On October 16, 2020, Samuel Paty, a teacher at a French high school, was beheaded by a young Muslim man after showing a picture of Mohammad to his class. Liam Duffy observes that, on the two-year anniversary of the murder, prominent French newspapers of the left, right, and center lamented the fact that little seems to have changed. As Duffy explains, they had a specific reason for their pessimism:
[J]ust days before the anniversary, a schoolteacher was forced into police protection after receiving death threats and anti-Semitic abuse in a letter promising the same fate as Paty. Another teacher was threatened by the relative of a pupil for merely discussing the Charlie Hebdo cartoons in class.
Far from being deterred by the knowledge of Paty’s fate, campaigns and threats against educators have continued unabated in the two years since, and in some cases have crossed the Channel.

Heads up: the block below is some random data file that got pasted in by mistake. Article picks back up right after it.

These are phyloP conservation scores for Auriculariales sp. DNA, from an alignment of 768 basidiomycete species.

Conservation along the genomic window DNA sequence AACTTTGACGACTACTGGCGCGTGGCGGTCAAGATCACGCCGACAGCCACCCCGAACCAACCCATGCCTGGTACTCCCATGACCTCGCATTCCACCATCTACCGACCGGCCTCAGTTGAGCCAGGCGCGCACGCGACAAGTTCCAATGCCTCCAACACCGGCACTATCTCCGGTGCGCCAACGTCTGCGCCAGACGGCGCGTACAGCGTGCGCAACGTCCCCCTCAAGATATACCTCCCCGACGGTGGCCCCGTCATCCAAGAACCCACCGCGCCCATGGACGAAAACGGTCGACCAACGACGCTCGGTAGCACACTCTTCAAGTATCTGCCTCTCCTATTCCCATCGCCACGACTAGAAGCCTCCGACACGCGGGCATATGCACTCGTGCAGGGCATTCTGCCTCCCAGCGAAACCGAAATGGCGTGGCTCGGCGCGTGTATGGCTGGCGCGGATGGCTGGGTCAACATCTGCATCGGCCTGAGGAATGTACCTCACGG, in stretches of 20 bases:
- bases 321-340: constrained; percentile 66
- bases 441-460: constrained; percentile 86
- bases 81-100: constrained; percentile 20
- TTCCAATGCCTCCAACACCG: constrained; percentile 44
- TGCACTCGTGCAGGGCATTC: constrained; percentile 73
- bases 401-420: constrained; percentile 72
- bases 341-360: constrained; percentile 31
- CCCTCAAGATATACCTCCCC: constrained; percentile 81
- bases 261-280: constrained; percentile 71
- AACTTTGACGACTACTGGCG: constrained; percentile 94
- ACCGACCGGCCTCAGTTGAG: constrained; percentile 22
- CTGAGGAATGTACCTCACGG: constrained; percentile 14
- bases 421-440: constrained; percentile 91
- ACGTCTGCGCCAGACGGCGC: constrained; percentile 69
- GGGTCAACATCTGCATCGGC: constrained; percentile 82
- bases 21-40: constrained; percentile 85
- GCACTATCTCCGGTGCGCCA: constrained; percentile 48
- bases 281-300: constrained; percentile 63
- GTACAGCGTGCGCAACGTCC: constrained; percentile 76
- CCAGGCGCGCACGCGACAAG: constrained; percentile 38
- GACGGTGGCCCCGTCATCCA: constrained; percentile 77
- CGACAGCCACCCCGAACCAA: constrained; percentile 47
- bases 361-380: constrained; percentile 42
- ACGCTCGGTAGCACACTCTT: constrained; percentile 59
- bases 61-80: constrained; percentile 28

There’s a sense that schoolteachers are on the frontlines in the defense of republican principles, [what in the U.S. would be called democratic values], which is under assault from the religious right (Catholic or Islamist) and the identity-obsessed left. But it is France’s Islamist scene that clearly sees the classroom as a frontline. A confidential government report recently sounded the alarm that Islamist “influencers” have been waging an online offensive to destabilize institutions and undermine laïcité (official secularism) in the school. Large accounts on mainstream social-media platforms encourage young people to confront staff on matters of religious contention, to pressure other students, and deliberately to violate school rules on dress code and religious attire.